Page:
(WFI) With the prospect of protests ahead of World Cup kick-off, FIFA is attempting to deflect attention away from the cost of the tournament for Brazilians and the massive profits football’s governing body will pocket.

FIFA released a three-page document titled ‘Setting the record straight’ on Tuesday in which it sought to “clarify some of these misconceptions”.

It said FIFA had covered the entire $2 billion operational costs of the World Cup with money raised from the sale of World Cup TV and marketing rights. “We don’t take any public money for this,” FIFA stressed.

FIFA expects to generate around $4 billion in commercial revenues from Brazil 2014.

In its statement, FIFA denied it was simply on a mission to make a profit and didn’t care about anything else, hitting back at its critics and Brazilian protesters who have waved anti-FIFA banners at demonstrations up and down the country.

FIFA underlined that it was a “non-profit organisation which shares the success of the FIFA World Cup with the global football community”.

Yet Blatter is understood to have signed off on handing over $25 million from FIFA’s coffers to make the just-released film United Passions. The Executive Committee did not even have a say in the decision.

Brazil has spent $11 billion on World Cup preparations, including building or renovating 12 stadiums in the host cities that will stage the 64-nation tournament.

Answering concerns that investment in a dozen venues was ordered by FIFA, the Sepp Blatter-led organisation said it was Brazil’s decision to build 12, part of efforts to spread the World Cup around the country. Eight or 10 venues would have been enough for FIFA, which did not dictate how they should be designed.

Brazilian president Dilma Rousseff has been the target of demonstrations in Brazil’s largest cities in recent months and during the Confederations Cup. They say money would have been better spent on modernising rundown public services such as health and education.

Amid the outcry at expensive tickets that many Brazilians claim have priced them out of seeing games, FIFA insisted there were many cheap tickets available for the World Cup compared to other events such as the Olympics, Formula 1 races and tennis tournaments.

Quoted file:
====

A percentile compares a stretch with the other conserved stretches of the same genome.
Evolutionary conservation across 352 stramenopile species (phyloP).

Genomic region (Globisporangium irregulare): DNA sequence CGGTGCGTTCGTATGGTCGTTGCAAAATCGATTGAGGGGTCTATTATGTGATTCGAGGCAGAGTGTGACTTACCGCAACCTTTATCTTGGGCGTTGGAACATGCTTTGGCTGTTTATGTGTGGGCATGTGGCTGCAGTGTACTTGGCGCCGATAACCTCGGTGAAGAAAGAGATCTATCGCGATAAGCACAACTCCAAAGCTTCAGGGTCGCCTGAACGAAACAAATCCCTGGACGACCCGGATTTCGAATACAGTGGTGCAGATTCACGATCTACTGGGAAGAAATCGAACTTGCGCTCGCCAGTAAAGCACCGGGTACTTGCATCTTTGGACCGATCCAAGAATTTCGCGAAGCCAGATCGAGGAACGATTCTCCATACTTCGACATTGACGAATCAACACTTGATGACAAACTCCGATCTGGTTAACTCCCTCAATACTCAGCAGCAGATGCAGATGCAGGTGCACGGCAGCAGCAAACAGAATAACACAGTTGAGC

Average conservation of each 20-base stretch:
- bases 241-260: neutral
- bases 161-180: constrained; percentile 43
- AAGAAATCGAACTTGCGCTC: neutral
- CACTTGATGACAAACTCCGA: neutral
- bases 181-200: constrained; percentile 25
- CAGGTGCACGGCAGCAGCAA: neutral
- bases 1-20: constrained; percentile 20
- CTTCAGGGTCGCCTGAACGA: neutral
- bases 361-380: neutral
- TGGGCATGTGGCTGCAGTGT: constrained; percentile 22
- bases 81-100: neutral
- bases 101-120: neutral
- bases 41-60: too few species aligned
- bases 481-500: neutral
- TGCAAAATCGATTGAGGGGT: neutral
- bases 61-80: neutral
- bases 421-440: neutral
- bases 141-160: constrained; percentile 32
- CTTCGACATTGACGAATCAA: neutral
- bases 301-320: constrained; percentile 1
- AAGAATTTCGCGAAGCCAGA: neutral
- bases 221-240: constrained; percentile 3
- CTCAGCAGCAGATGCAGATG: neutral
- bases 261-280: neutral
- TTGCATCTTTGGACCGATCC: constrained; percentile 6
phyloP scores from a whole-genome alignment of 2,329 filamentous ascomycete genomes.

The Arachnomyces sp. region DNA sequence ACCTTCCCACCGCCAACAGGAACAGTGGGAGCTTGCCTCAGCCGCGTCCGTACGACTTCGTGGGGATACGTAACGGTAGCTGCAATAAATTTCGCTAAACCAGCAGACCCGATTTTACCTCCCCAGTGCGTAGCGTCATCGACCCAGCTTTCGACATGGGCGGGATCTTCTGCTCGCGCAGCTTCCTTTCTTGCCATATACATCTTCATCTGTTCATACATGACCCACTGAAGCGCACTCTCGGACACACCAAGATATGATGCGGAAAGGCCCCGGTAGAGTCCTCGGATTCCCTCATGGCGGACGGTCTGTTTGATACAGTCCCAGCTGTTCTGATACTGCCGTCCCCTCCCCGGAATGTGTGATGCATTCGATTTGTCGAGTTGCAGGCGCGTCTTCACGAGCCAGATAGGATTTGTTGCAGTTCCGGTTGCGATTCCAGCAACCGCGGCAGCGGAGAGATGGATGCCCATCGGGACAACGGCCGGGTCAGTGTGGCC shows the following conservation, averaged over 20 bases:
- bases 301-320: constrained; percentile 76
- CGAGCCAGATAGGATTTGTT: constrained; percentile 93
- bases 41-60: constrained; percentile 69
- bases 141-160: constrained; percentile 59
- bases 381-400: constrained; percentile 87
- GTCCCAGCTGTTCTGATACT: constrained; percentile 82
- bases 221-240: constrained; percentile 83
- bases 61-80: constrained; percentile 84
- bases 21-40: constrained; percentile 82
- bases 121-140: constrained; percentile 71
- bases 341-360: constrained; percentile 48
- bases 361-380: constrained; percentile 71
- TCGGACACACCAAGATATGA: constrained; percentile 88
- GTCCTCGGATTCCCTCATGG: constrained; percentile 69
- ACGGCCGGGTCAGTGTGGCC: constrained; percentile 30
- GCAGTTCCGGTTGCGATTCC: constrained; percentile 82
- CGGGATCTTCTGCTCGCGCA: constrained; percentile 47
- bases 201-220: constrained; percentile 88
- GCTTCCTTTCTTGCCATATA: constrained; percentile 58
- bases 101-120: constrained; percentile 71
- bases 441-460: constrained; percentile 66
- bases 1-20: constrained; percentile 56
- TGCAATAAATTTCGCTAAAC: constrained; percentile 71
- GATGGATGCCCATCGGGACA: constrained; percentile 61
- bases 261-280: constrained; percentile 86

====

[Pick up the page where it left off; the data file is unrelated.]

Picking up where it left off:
For the group-stage matches, tickets were available to Brazilians for as little as $15, the federation added. A total of 58 percent of the 2.7 million tickets have been bought by Brazilians.

FIFA refuted suggestions it had demanded a full tax exemption for its sponsors or any commercial activities during the

competition. It also said it fully accepted its social responsibility as part of the World Cup and was not leaving Brazil alone to deal with its social, economic and ecological problems.

In addition to a sustainability strategy, FIFA said it was also supporting a wide range of social projects, including a nationwide health initiative.

Blatter Hails Brazil

Under-fire Sepp Blatter used his speech at the FIFA Congress opening ceremony to sing the praises of Brazil, saying the World Cup will be “a great event not only for Brazil but for the world”.

His remarks ahead of a cultural spectacular underlined Brazil’s achievements in delivering the tournament, despite seven years of preparations plagued by chronic delays, financial problems and anti-World Cup protests.

Encouraging delegates to get in the festive mood, he said discussions about the football business could wait until the FIFA Congress session on Wednesday.

“It was right to come back to Brazil. Brazil will celebrate football,” Blatter said.

He commented on how much Brazil had changed since it last staged the World Cup in 1950, saying it was “now an economic powerhouse on the global stage and has much to offer to the world”.

“It is a real joy to be in country that lives with and breathes its football,” he went on.

“We all hope this Brazil can embrace the potential of FIFA’s World Cup to make the most amazing opportunity and fiesta. The show to the world will be incredible.”

Brazilian president Dilma Rousseff was scheduled to address officials from the 209 football federations present, but had to attend to other governmental matters.

Instead, sports minister Aldo Rebelo delivered her speech.

“We have worked hard in order to meet the infrastructure needs. We have built and remodelled 12 stadiums scattered from north to the south so the Cup would be played all over the country integrating Brazil

“They will be a legacy to the Brazilian people.”

Saying the best outcome would be a sixth world championship for Brazil, Rebelo added: “With your help we are ready. We’re ready to hold the Cup of the Cups.”

By INSIDER editor Mark Bisson

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